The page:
The alexithymia construct has been a remarkable feature of EDs: these patients have significant difficulty in identifying, distinguishing and describing emotions – especially anger and negative affect; they try to avoid frightening and unpleasant feelings and restrict the full emotional experience. Some authors have suggested that alexithymia is one of the factors responsable for poor response to treatment, relapse and chronicity in EDs. Since most studies are cross-sectional, it is difficult to understand the direction of causality between alexithymia and EDs; furthermore, literature is unable to provide conclusions on the usefulness of the concept in the clinical field, on its role in the maintenance of disease, and about the influence of usual treatments or the related needs to find alternative approaches to the classical setting.
Aim of this preliminary study is to assess the prevalence of alexithymia in a clinical sample with eating disorders and to consider its relation with epidemiological variables, psychological characteristics, symptom severity, and with the general psychopathology dimensions.
The study has been performed in the Eating Disorders Centres of San Gerardo Hospital, Monza, and San Paolo Hospital, Milan. A sample of 125 patients with eating disorders was evaluated with the self-rated questionnaires Toronto Alexithymia Scale for the assessment of alexithymia, Eating Disorder Inventory-2 for the evaluation of relevant symptoms and psychological characteristics of EDs, and Symptom Checklist-90 for the assessment of general psychopathology.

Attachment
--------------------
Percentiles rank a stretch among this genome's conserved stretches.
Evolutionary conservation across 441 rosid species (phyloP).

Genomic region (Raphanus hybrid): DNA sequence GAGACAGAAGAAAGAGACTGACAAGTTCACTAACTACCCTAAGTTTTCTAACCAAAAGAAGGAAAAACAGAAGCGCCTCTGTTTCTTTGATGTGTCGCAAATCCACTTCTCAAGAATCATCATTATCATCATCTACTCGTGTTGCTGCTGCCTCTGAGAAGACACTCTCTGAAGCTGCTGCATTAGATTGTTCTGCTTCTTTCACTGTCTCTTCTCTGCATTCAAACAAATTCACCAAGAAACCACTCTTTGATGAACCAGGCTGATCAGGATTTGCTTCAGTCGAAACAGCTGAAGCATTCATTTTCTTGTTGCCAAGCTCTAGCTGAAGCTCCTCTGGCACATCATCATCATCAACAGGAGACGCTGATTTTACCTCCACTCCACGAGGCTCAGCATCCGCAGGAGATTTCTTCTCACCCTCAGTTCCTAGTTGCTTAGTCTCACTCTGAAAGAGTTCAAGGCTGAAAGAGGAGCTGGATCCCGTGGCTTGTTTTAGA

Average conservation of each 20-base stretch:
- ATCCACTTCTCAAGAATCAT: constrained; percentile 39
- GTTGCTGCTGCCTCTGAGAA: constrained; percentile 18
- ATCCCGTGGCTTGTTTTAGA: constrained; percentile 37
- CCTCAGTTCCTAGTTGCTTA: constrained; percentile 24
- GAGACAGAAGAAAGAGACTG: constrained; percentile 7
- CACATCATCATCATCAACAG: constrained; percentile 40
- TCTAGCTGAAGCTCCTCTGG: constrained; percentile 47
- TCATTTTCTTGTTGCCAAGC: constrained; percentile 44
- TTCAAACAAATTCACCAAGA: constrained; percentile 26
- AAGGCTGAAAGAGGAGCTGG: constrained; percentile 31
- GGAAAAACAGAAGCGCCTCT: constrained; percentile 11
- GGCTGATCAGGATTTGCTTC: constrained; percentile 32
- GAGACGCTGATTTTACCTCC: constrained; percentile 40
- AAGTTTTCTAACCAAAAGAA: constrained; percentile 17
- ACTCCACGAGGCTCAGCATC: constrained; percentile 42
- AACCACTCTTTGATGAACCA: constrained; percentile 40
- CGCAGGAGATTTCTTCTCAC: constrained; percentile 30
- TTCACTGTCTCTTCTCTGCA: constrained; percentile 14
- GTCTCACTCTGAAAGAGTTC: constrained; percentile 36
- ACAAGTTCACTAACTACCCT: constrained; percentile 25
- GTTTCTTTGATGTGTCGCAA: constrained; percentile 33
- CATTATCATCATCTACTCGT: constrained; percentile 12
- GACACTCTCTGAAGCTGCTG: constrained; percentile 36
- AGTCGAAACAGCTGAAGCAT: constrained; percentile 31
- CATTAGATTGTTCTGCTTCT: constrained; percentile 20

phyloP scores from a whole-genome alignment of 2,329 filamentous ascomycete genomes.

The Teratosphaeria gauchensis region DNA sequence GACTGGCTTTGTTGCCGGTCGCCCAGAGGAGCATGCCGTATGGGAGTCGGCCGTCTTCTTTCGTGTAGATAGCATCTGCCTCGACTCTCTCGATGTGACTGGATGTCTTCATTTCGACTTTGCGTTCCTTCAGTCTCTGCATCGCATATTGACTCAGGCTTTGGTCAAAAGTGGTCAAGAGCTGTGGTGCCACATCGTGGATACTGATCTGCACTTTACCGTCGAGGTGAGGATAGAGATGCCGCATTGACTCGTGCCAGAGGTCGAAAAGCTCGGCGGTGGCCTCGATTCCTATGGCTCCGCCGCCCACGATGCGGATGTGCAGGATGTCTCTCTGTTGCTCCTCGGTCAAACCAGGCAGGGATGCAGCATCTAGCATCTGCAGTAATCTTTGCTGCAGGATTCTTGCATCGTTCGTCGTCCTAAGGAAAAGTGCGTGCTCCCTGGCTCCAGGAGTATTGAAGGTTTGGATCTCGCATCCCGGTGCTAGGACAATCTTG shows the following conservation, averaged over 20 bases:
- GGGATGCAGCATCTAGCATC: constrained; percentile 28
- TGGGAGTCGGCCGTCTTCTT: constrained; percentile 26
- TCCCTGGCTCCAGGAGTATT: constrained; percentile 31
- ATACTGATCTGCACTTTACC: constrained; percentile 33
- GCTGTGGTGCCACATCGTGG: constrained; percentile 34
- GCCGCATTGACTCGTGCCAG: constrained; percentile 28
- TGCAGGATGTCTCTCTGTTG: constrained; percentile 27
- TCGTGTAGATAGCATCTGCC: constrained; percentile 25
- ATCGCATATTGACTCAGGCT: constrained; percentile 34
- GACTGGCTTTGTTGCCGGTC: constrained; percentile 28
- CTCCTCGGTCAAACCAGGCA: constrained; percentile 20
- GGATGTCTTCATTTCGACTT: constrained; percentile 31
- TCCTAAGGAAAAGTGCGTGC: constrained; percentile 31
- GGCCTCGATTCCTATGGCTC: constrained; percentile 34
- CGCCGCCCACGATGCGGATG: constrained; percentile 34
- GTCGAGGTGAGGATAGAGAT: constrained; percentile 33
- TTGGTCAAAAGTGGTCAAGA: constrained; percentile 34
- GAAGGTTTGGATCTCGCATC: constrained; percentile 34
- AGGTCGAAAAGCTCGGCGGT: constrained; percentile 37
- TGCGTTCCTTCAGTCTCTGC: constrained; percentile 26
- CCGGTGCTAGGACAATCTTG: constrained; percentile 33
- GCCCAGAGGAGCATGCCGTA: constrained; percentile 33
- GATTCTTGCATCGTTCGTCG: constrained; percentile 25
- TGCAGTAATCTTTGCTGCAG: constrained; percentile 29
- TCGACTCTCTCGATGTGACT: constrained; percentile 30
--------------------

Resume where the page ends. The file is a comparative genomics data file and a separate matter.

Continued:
Our results show an about 38% prevalence of alexithymia in our sample, less than that reported in literature. The higher rate of alexithymia was found in patients with bulimia, but the diagnostic subgroups (anorexia, bulimia, binge eating disorder, not otherwise specified) did not significantly differ. TAS20 did not correlate with clinical or epidemiological variables. Alexithymia is more frequently found among patients with an Axis II diagnosis, confirming it as a possible developmental deficit which underlies regulation problems in personality disorders. TAS20 correlated with EDI-2, particularly with subscales concerning bodily and relational aspects, and, among the diagnostic subgroups, alexithymic bulimic patients obtained significantly higher scores than the non-alexithymic ones. TAS20 correlates with the level of general psychopathology as measured by the SCL-90, confirming alexithymia as a transnosographic dimension in disorders of affect regulation; alexithymic patients obtained significantly higher scores than non alexithymic ones in several subscales, such as Depression, a factor that worsens the alexithymia.
Alexithymia has a certain role in EDs psychopathology. Future developments of the study include further evaluation of the sample after a period of treatment to observe alexithymia level variations, changes induced by ongoing therapy, and the role of alexithymia in predicting treatment outcome of patients with EDs. We underline the need to identify specific and modified interventions for patients with EDs with important and overlapping alexithymic features, which are possibly responsible for relapse or chronic disease.